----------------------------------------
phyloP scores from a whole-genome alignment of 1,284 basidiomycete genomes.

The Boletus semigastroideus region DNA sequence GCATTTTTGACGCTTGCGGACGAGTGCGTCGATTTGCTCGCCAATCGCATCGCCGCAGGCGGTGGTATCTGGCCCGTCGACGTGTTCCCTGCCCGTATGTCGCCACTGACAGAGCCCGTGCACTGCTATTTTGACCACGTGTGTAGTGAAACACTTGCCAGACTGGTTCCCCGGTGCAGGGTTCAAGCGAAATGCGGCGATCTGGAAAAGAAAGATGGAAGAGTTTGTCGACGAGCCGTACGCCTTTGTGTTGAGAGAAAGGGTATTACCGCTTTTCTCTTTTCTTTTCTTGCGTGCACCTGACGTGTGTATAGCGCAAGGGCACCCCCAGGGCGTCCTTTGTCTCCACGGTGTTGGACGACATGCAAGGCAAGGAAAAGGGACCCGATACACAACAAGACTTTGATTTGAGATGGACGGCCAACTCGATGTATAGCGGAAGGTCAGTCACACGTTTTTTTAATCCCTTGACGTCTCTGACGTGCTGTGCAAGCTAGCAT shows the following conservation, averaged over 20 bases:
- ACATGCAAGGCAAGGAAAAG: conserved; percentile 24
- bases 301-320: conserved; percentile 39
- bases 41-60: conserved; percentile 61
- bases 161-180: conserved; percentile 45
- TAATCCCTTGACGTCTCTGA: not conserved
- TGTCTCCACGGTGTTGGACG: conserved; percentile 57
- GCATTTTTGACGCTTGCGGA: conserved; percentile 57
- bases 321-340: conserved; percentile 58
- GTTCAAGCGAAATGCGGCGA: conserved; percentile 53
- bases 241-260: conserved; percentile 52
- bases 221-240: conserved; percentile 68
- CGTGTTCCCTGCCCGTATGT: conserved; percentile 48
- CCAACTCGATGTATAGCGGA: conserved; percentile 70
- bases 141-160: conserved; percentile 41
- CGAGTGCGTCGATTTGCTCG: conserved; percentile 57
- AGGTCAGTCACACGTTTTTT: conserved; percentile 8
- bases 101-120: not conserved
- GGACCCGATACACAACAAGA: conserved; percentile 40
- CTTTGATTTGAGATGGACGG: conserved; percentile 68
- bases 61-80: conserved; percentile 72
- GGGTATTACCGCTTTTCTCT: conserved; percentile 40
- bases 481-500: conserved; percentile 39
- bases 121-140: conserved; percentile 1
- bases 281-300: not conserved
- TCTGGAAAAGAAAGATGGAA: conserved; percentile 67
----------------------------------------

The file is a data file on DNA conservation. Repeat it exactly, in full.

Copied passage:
phyloP scores from a whole-genome alignment of 1,284 basidiomycete genomes.

The Boletus semigastroideus region DNA sequence GCATTTTTGACGCTTGCGGACGAGTGCGTCGATTTGCTCGCCAATCGCATCGCCGCAGGCGGTGGTATCTGGCCCGTCGACGTGTTCCCTGCCCGTATGTCGCCACTGACAGAGCCCGTGCACTGCTATTTTGACCACGTGTGTAGTGAAACACTTGCCAGACTGGTTCCCCGGTGCAGGGTTCAAGCGAAATGCGGCGATCTGGAAAAGAAAGATGGAAGAGTTTGTCGACGAGCCGTACGCCTTTGTGTTGAGAGAAAGGGTATTACCGCTTTTCTCTTTTCTTTTCTTGCGTGCACCTGACGTGTGTATAGCGCAAGGGCACCCCCAGGGCGTCCTTTGTCTCCACGGTGTTGGACGACATGCAAGGCAAGGAAAAGGGACCCGATACACAACAAGACTTTGATTTGAGATGGACGGCCAACTCGATGTATAGCGGAAGGTCAGTCACACGTTTTTTTAATCCCTTGACGTCTCTGACGTGCTGTGCAAGCTAGCAT shows the following conservation, averaged over 20 bases:
- ACATGCAAGGCAAGGAAAAG: conserved; percentile 24
- bases 301-320: conserved; percentile 39
- bases 41-60: conserved; percentile 61
- bases 161-180: conserved; percentile 45
- TAATCCCTTGACGTCTCTGA: not conserved
- TGTCTCCACGGTGTTGGACG: conserved; percentile 57
- GCATTTTTGACGCTTGCGGA: conserved; percentile 57
- bases 321-340: conserved; percentile 58
- GTTCAAGCGAAATGCGGCGA: conserved; percentile 53
- bases 241-260: conserved; percentile 52
- bases 221-240: conserved; percentile 68
- CGTGTTCCCTGCCCGTATGT: conserved; percentile 48
- CCAACTCGATGTATAGCGGA: conserved; percentile 70
- bases 141-160: conserved; percentile 41
- CGAGTGCGTCGATTTGCTCG: conserved; percentile 57
- AGGTCAGTCACACGTTTTTT: conserved; percentile 8
- bases 101-120: not conserved
- GGACCCGATACACAACAAGA: conserved; percentile 40
- CTTTGATTTGAGATGGACGG: conserved; percentile 68
- bases 61-80: conserved; percentile 72
- GGGTATTACCGCTTTTCTCT: conserved; percentile 40
- bases 481-500: conserved; percentile 39
- bases 121-140: conserved; percentile 1
- bases 281-300: not conserved
- TCTGGAAAAGAAAGATGGAA: conserved; percentile 67